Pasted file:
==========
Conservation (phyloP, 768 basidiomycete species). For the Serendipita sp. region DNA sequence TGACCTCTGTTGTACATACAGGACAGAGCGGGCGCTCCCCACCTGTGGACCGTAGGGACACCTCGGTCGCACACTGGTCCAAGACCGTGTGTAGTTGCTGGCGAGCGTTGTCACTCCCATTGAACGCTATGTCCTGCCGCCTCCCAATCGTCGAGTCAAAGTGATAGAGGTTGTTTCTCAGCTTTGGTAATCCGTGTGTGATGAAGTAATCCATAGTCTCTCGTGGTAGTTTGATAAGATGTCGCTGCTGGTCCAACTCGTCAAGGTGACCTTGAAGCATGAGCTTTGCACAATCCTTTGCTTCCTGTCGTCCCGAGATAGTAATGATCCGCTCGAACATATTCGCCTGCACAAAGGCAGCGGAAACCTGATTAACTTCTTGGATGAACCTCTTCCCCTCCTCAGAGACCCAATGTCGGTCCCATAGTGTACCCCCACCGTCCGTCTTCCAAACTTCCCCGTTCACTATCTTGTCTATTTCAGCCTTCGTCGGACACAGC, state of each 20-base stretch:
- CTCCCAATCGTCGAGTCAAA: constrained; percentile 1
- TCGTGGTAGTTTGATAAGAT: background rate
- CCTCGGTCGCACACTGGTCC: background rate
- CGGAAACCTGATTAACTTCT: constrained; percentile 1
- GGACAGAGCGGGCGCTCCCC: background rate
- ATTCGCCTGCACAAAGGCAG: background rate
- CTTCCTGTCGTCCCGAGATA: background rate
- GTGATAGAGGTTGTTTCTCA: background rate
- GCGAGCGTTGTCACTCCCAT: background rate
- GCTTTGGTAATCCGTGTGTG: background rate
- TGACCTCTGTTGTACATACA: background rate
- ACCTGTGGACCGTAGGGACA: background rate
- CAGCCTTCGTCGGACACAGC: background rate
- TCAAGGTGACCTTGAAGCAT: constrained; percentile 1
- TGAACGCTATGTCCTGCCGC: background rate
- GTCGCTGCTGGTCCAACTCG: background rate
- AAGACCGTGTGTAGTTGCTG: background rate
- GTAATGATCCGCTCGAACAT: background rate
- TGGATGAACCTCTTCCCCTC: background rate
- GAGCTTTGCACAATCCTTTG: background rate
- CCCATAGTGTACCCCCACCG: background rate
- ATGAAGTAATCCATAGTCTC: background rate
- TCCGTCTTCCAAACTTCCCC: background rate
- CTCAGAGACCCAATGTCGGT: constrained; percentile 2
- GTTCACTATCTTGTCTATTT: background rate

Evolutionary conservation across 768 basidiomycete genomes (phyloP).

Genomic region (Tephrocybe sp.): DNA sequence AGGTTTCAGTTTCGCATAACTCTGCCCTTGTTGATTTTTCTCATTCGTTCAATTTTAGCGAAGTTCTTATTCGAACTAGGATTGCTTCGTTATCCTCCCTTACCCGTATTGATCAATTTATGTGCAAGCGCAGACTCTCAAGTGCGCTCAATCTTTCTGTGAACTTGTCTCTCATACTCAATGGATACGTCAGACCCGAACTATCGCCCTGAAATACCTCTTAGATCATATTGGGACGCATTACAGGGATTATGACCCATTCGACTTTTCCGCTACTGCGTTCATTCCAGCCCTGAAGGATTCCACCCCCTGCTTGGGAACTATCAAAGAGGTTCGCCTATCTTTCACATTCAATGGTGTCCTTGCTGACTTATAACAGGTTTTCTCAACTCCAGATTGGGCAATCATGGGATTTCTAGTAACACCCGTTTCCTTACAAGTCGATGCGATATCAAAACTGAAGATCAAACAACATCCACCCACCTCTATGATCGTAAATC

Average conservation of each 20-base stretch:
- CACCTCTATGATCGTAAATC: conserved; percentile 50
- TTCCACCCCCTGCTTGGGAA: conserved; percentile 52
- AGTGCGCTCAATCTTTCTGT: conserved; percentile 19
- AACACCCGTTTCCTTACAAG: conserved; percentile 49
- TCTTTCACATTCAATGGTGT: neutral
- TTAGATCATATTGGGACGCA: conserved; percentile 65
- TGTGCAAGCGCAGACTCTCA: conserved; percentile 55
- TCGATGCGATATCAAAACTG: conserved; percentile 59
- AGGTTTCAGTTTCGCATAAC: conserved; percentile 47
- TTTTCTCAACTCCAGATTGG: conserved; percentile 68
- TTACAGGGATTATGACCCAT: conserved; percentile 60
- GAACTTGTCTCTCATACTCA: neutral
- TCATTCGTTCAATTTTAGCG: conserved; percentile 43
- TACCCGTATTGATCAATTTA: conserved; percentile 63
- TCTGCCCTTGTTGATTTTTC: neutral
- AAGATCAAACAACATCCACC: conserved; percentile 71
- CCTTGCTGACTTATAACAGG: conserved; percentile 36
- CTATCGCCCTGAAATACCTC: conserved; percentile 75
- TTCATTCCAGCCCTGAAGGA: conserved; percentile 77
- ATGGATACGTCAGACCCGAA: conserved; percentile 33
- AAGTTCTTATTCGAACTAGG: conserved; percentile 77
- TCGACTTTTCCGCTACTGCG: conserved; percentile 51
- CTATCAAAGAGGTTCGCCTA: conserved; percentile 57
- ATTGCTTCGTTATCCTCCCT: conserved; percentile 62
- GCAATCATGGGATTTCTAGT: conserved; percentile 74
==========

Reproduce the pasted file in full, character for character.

Conservation (phyloP, 768 basidiomycete species). For the Serendipita sp. region DNA sequence TGACCTCTGTTGTACATACAGGACAGAGCGGGCGCTCCCCACCTGTGGACCGTAGGGACACCTCGGTCGCACACTGGTCCAAGACCGTGTGTAGTTGCTGGCGAGCGTTGTCACTCCCATTGAACGCTATGTCCTGCCGCCTCCCAATCGTCGAGTCAAAGTGATAGAGGTTGTTTCTCAGCTTTGGTAATCCGTGTGTGATGAAGTAATCCATAGTCTCTCGTGGTAGTTTGATAAGATGTCGCTGCTGGTCCAACTCGTCAAGGTGACCTTGAAGCATGAGCTTTGCACAATCCTTTGCTTCCTGTCGTCCCGAGATAGTAATGATCCGCTCGAACATATTCGCCTGCACAAAGGCAGCGGAAACCTGATTAACTTCTTGGATGAACCTCTTCCCCTCCTCAGAGACCCAATGTCGGTCCCATAGTGTACCCCCACCGTCCGTCTTCCAAACTTCCCCGTTCACTATCTTGTCTATTTCAGCCTTCGTCGGACACAGC, state of each 20-base stretch:
- CTCCCAATCGTCGAGTCAAA: constrained; percentile 1
- TCGTGGTAGTTTGATAAGAT: background rate
- CCTCGGTCGCACACTGGTCC: background rate
- CGGAAACCTGATTAACTTCT: constrained; percentile 1
- GGACAGAGCGGGCGCTCCCC: background rate
- ATTCGCCTGCACAAAGGCAG: background rate
- CTTCCTGTCGTCCCGAGATA: background rate
- GTGATAGAGGTTGTTTCTCA: background rate
- GCGAGCGTTGTCACTCCCAT: background rate
- GCTTTGGTAATCCGTGTGTG: background rate
- TGACCTCTGTTGTACATACA: background rate
- ACCTGTGGACCGTAGGGACA: background rate
- CAGCCTTCGTCGGACACAGC: background rate
- TCAAGGTGACCTTGAAGCAT: constrained; percentile 1
- TGAACGCTATGTCCTGCCGC: background rate
- GTCGCTGCTGGTCCAACTCG: background rate
- AAGACCGTGTGTAGTTGCTG: background rate
- GTAATGATCCGCTCGAACAT: background rate
- TGGATGAACCTCTTCCCCTC: background rate
- GAGCTTTGCACAATCCTTTG: background rate
- CCCATAGTGTACCCCCACCG: background rate
- ATGAAGTAATCCATAGTCTC: background rate
- TCCGTCTTCCAAACTTCCCC: background rate
- CTCAGAGACCCAATGTCGGT: constrained; percentile 2
- GTTCACTATCTTGTCTATTT: background rate

Evolutionary conservation across 768 basidiomycete genomes (phyloP).

Genomic region (Tephrocybe sp.): DNA sequence AGGTTTCAGTTTCGCATAACTCTGCCCTTGTTGATTTTTCTCATTCGTTCAATTTTAGCGAAGTTCTTATTCGAACTAGGATTGCTTCGTTATCCTCCCTTACCCGTATTGATCAATTTATGTGCAAGCGCAGACTCTCAAGTGCGCTCAATCTTTCTGTGAACTTGTCTCTCATACTCAATGGATACGTCAGACCCGAACTATCGCCCTGAAATACCTCTTAGATCATATTGGGACGCATTACAGGGATTATGACCCATTCGACTTTTCCGCTACTGCGTTCATTCCAGCCCTGAAGGATTCCACCCCCTGCTTGGGAACTATCAAAGAGGTTCGCCTATCTTTCACATTCAATGGTGTCCTTGCTGACTTATAACAGGTTTTCTCAACTCCAGATTGGGCAATCATGGGATTTCTAGTAACACCCGTTTCCTTACAAGTCGATGCGATATCAAAACTGAAGATCAAACAACATCCACCCACCTCTATGATCGTAAATC

Average conservation of each 20-base stretch:
- CACCTCTATGATCGTAAATC: conserved; percentile 50
- TTCCACCCCCTGCTTGGGAA: conserved; percentile 52
- AGTGCGCTCAATCTTTCTGT: conserved; percentile 19
- AACACCCGTTTCCTTACAAG: conserved; percentile 49
- TCTTTCACATTCAATGGTGT: neutral
- TTAGATCATATTGGGACGCA: conserved; percentile 65
- TGTGCAAGCGCAGACTCTCA: conserved; percentile 55
- TCGATGCGATATCAAAACTG: conserved; percentile 59
- AGGTTTCAGTTTCGCATAAC: conserved; percentile 47
- TTTTCTCAACTCCAGATTGG: conserved; percentile 68
- TTACAGGGATTATGACCCAT: conserved; percentile 60
- GAACTTGTCTCTCATACTCA: neutral
- TCATTCGTTCAATTTTAGCG: conserved; percentile 43
- TACCCGTATTGATCAATTTA: conserved; percentile 63
- TCTGCCCTTGTTGATTTTTC: neutral
- AAGATCAAACAACATCCACC: conserved; percentile 71
- CCTTGCTGACTTATAACAGG: conserved; percentile 36
- CTATCGCCCTGAAATACCTC: conserved; percentile 75
- TTCATTCCAGCCCTGAAGGA: conserved; percentile 77
- ATGGATACGTCAGACCCGAA: conserved; percentile 33
- AAGTTCTTATTCGAACTAGG: conserved; percentile 77
- TCGACTTTTCCGCTACTGCG: conserved; percentile 51
- CTATCAAAGAGGTTCGCCTA: conserved; percentile 57
- ATTGCTTCGTTATCCTCCCT: conserved; percentile 62
- GCAATCATGGGATTTCTAGT: conserved; percentile 74